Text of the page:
The Bochnia Salt Mine is one of the oldest salt mines in the world and the oldest one in Poland. The mine was established between the 12th and 13th centuries after salt was first discovered in Bochnia, and became part of the Royal mining company żupy krakowskie (Kraków salt works).
The mine was closed some time after World War I. In 1981 it was declared a heritage monument. The site is one of Poland's official national Historic Monuments, as designated October 6, 2000, and tracked by the National Heritage Board of Poland.
The mine shafts measure 4.5 kilometres in length at about 330–468 metres in depth below the surface, at 16 different levels. The August Passage is the main communication and transportation route in the mine. It runs from the east to the west of mine, connecting in a straight line the bottom ends of the Campi and Sutoris shafts. It is situated at a depth of 176m - from the top of the Sutoris shaft and the depth of 212m counting from the top of the Campi shaft. The August Passage was initially called the Long Stove. Its first part, extending between the Rabsztyn Chute and a Campi Shaft was built in the years 1723-1743, in accordance with a design by Jan Gottfried borlach. His great achievements was to regulate routes in the mine by ensuring their straightening and leveling. As a result of this, over the next decades, the August Passage was able to reach a length of nearly 3-km. Excavated chambers, shafts and passages form an underground town, which is now open to sightseers. The largest of the preserved chambers has been converted into a sanatorium.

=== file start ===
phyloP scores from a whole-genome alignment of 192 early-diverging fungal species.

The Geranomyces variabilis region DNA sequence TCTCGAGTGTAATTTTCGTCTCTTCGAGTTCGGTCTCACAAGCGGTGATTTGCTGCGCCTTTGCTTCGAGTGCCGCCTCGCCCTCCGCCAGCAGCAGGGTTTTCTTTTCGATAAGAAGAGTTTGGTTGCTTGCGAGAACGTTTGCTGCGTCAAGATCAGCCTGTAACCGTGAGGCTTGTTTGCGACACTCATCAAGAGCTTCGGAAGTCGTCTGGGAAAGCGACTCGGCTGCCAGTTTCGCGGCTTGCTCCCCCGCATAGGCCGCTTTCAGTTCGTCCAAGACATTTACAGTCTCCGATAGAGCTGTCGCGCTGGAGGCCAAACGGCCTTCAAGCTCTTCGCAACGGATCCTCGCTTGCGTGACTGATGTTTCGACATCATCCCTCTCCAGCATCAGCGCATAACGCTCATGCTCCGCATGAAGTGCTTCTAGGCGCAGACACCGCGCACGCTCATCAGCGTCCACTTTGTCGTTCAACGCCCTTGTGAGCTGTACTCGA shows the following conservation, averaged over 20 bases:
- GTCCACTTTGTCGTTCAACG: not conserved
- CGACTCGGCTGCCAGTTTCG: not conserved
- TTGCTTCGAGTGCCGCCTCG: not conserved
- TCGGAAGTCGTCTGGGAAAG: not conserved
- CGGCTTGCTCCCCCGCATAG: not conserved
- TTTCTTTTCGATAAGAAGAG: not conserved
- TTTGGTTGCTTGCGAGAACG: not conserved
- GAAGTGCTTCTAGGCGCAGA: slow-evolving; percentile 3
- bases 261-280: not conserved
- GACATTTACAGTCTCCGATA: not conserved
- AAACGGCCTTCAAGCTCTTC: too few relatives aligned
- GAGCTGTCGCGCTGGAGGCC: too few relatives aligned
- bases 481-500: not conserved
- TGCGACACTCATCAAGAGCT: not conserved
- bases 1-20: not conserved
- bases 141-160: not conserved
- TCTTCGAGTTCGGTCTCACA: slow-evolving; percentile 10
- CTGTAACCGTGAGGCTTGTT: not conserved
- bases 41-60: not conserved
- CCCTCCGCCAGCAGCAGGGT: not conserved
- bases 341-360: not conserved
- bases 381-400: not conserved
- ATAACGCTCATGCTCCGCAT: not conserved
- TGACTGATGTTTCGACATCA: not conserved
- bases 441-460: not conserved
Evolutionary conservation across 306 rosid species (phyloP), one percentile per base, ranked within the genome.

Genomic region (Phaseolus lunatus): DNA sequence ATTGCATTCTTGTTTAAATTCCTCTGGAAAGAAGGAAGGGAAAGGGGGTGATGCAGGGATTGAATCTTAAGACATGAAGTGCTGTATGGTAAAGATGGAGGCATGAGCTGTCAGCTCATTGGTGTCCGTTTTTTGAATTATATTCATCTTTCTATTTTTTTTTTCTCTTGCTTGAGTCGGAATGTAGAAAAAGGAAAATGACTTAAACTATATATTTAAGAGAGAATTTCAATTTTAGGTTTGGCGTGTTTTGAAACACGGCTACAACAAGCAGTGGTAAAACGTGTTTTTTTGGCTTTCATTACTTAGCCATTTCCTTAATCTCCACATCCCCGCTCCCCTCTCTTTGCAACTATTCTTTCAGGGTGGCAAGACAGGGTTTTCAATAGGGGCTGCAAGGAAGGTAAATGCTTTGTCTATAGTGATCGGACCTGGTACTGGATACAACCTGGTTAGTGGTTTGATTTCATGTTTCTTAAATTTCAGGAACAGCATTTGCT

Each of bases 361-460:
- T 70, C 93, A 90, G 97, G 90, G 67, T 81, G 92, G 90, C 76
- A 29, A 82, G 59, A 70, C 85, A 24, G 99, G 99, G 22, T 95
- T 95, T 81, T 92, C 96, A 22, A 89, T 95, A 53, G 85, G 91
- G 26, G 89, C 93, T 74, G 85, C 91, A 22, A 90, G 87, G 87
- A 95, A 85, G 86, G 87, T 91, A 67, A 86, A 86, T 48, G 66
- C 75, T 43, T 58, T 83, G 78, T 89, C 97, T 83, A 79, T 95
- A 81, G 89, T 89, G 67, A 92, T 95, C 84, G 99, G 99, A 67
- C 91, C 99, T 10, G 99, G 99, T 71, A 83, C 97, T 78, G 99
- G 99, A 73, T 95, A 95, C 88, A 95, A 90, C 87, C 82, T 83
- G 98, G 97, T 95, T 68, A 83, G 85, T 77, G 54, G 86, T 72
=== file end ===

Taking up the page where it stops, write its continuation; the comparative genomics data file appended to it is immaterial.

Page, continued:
The Ważyn Chamber was named after the name of the administrator Andrzej Ważyński. The deepness of this chamber, the biggest in Bochnia Salt Mine, is 248m, its length - 255m, its maximum width 14,4m and maximum height 7,2m. The chamber uses no supporting pillars. Salt from Ważyn chamber was extracted from 1697 until the 1950s.
In 2013 the mine was added to the UNESCO World Heritage List as an extension of the Wieliczka Salt Mine inscription of 1978.References:
The Château des ducs de Bretagne (Castle of the Dukes of Brittany) is a large castle located in Nantes. It served as the centre of the historical province of Brittany until its separation in 1941. It was the residence of the Dukes of Brittany between the 13th and 16th centuries, subsequently becoming the Breton residence of the French Monarchy. Today the castle houses the Nantes History Museum.
The restored edifice now includes the new Nantes History Museum, installed in 32 of the castle rooms. The museum presents more than 850 objects of collection with the aid of multimedia devices. The castle and the museum try to offer a modern vision of the heritage by presenting the past, the present and the future of the city. Night-time illuminations at the castle further reinforce the revival of the site. The 500-metre round walk on the fortified ramparts provides views not just of the castle buildings and courtyards but also of the town.